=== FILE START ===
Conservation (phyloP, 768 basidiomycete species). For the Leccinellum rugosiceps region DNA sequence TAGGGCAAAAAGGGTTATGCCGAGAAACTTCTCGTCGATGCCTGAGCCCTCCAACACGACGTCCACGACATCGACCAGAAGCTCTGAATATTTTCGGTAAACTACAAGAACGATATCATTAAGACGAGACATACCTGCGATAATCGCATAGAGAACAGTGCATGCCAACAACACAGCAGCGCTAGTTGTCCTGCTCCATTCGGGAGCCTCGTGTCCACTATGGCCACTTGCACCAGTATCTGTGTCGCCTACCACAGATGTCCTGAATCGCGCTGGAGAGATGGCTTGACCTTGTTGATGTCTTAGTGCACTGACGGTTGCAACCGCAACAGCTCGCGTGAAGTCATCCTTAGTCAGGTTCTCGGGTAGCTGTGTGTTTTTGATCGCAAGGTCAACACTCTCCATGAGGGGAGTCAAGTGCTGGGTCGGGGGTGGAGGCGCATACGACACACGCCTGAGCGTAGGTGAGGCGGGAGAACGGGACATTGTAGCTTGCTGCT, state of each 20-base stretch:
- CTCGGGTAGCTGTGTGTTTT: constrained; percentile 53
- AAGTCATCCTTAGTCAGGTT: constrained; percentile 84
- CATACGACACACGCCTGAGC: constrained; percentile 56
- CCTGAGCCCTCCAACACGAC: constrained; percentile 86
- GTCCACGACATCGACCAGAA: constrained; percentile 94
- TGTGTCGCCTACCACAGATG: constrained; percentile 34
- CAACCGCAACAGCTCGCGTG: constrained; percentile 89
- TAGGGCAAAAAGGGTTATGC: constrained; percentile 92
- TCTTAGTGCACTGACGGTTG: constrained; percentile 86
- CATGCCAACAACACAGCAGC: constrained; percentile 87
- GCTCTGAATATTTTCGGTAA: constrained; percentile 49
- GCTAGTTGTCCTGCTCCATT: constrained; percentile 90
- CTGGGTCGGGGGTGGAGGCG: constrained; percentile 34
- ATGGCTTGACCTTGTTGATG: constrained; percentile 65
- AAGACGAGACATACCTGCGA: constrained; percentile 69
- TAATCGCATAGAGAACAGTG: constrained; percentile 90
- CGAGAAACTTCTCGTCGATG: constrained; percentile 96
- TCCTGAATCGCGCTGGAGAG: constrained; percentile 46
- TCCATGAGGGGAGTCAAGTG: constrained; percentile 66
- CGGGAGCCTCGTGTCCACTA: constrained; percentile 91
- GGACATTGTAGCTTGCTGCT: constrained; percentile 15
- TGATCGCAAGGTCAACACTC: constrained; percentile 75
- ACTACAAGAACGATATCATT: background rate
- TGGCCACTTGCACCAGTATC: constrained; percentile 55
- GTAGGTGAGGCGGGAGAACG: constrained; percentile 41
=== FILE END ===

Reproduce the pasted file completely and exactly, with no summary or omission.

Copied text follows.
Conservation (phyloP, 768 basidiomycete species). For the Leccinellum rugosiceps region DNA sequence TAGGGCAAAAAGGGTTATGCCGAGAAACTTCTCGTCGATGCCTGAGCCCTCCAACACGACGTCCACGACATCGACCAGAAGCTCTGAATATTTTCGGTAAACTACAAGAACGATATCATTAAGACGAGACATACCTGCGATAATCGCATAGAGAACAGTGCATGCCAACAACACAGCAGCGCTAGTTGTCCTGCTCCATTCGGGAGCCTCGTGTCCACTATGGCCACTTGCACCAGTATCTGTGTCGCCTACCACAGATGTCCTGAATCGCGCTGGAGAGATGGCTTGACCTTGTTGATGTCTTAGTGCACTGACGGTTGCAACCGCAACAGCTCGCGTGAAGTCATCCTTAGTCAGGTTCTCGGGTAGCTGTGTGTTTTTGATCGCAAGGTCAACACTCTCCATGAGGGGAGTCAAGTGCTGGGTCGGGGGTGGAGGCGCATACGACACACGCCTGAGCGTAGGTGAGGCGGGAGAACGGGACATTGTAGCTTGCTGCT, state of each 20-base stretch:
- CTCGGGTAGCTGTGTGTTTT: constrained; percentile 53
- AAGTCATCCTTAGTCAGGTT: constrained; percentile 84
- CATACGACACACGCCTGAGC: constrained; percentile 56
- CCTGAGCCCTCCAACACGAC: constrained; percentile 86
- GTCCACGACATCGACCAGAA: constrained; percentile 94
- TGTGTCGCCTACCACAGATG: constrained; percentile 34
- CAACCGCAACAGCTCGCGTG: constrained; percentile 89
- TAGGGCAAAAAGGGTTATGC: constrained; percentile 92
- TCTTAGTGCACTGACGGTTG: constrained; percentile 86
- CATGCCAACAACACAGCAGC: constrained; percentile 87
- GCTCTGAATATTTTCGGTAA: constrained; percentile 49
- GCTAGTTGTCCTGCTCCATT: constrained; percentile 90
- CTGGGTCGGGGGTGGAGGCG: constrained; percentile 34
- ATGGCTTGACCTTGTTGATG: constrained; percentile 65
- AAGACGAGACATACCTGCGA: constrained; percentile 69
- TAATCGCATAGAGAACAGTG: constrained; percentile 90
- CGAGAAACTTCTCGTCGATG: constrained; percentile 96
- TCCTGAATCGCGCTGGAGAG: constrained; percentile 46
- TCCATGAGGGGAGTCAAGTG: constrained; percentile 66
- CGGGAGCCTCGTGTCCACTA: constrained; percentile 91
- GGACATTGTAGCTTGCTGCT: constrained; percentile 15
- TGATCGCAAGGTCAACACTC: constrained; percentile 75
- ACTACAAGAACGATATCATT: background rate
- TGGCCACTTGCACCAGTATC: constrained; percentile 55
- GTAGGTGAGGCGGGAGAACG: constrained; percentile 41